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Encyclopedia Dubuque

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Difference between revisions of "STAFFORD, Charles"

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STAFFORD, Charles. (Northamptonshire, England, Aug. 19, 1812--  ). Stafford came to Canada  in 1828 and moved to Dubuque in August, 1838. In 1839, he ran a flat-boat ferry for Timothy Fanning, the first ferry run across the river from this side. In 1840 he ran General [[JONES, George W.|George W. JONES]] horse-boat. He was also involved in plastering, farming and mining. He laid out Stafford's Addition to Dubuque.
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STAFFORD, Charles. (Northamptonshire, England, Aug. 19, 1812--  ). Stafford came to Canada  in 1828 and moved to Dubuque in August, 1838. In 1839, he ran a flat-boat ferry for [[FANNING, Timothy|Timothy FANNING]], the first ferry run across the river from this side. In 1840 he operated General [[JONES, George Washington|George Washington JONES]] horse-boat.  
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Over the years, Stafford was involved in plastering, farming and mining. He laid out Stafford's Addition to Dubuque and in 1882 narrowly escaped death when the [[CALEDONIA MILLS]] burned to the ground. He had been serving as his own watchman since the mill was turned over to him by Wallace and Christie and had been sleeping at the mill to prevent vandalism. There had been a storm; it was suspected the building was struck by lightning. (1)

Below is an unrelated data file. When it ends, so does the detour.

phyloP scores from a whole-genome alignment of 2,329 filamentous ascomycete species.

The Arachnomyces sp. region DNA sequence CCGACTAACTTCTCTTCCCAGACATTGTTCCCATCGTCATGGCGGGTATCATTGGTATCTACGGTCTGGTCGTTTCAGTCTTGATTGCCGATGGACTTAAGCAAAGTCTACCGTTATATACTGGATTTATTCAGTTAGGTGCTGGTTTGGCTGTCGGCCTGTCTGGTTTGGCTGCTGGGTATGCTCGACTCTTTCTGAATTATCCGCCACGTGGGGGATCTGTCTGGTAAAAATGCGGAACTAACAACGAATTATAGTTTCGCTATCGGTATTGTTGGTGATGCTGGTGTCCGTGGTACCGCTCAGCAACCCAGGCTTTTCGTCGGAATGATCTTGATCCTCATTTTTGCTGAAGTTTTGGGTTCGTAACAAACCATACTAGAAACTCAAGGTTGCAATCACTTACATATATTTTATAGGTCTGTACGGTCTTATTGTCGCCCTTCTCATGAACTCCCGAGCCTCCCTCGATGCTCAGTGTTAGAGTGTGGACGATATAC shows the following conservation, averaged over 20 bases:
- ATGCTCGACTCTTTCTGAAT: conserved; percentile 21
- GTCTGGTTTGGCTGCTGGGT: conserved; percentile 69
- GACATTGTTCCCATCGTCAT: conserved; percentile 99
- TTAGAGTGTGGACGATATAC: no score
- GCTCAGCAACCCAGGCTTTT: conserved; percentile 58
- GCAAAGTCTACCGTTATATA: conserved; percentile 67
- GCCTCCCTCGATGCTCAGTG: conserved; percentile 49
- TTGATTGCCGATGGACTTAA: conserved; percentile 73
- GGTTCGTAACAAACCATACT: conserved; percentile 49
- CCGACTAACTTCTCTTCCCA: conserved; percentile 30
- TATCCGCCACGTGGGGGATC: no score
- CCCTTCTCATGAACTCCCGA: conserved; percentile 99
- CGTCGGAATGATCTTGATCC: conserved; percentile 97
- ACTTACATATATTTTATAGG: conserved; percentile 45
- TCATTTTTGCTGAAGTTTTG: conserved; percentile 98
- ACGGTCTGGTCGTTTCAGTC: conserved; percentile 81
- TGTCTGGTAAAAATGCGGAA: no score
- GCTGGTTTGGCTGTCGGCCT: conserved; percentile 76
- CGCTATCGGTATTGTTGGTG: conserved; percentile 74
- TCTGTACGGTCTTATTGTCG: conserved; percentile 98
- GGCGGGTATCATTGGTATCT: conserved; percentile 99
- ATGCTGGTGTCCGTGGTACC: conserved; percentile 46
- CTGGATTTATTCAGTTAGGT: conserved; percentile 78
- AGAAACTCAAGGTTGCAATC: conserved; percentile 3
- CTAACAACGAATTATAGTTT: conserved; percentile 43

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SOURCE:
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1. "A Morning Blaze," ''The Daily Herald'', September 19, 1882, p. 4
  
 
[[Category: Transportation]]
 
[[Category: Transportation]]

Revision as of 10:32, 14 June 2018

STAFFORD, Charles. (Northamptonshire, England, Aug. 19, 1812-- ). Stafford came to Canada in 1828 and moved to Dubuque in August, 1838. In 1839, he ran a flat-boat ferry for Timothy FANNING, the first ferry run across the river from this side. In 1840 he operated General George Washington JONES horse-boat.

Over the years, Stafford was involved in plastering, farming and mining. He laid out Stafford's Addition to Dubuque and in 1882 narrowly escaped death when the CALEDONIA MILLS burned to the ground. He had been serving as his own watchman since the mill was turned over to him by Wallace and Christie and had been sleeping at the mill to prevent vandalism. There had been a storm; it was suspected the building was struck by lightning. (1)

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SOURCE:

1. "A Morning Blaze," The Daily Herald, September 19, 1882, p. 4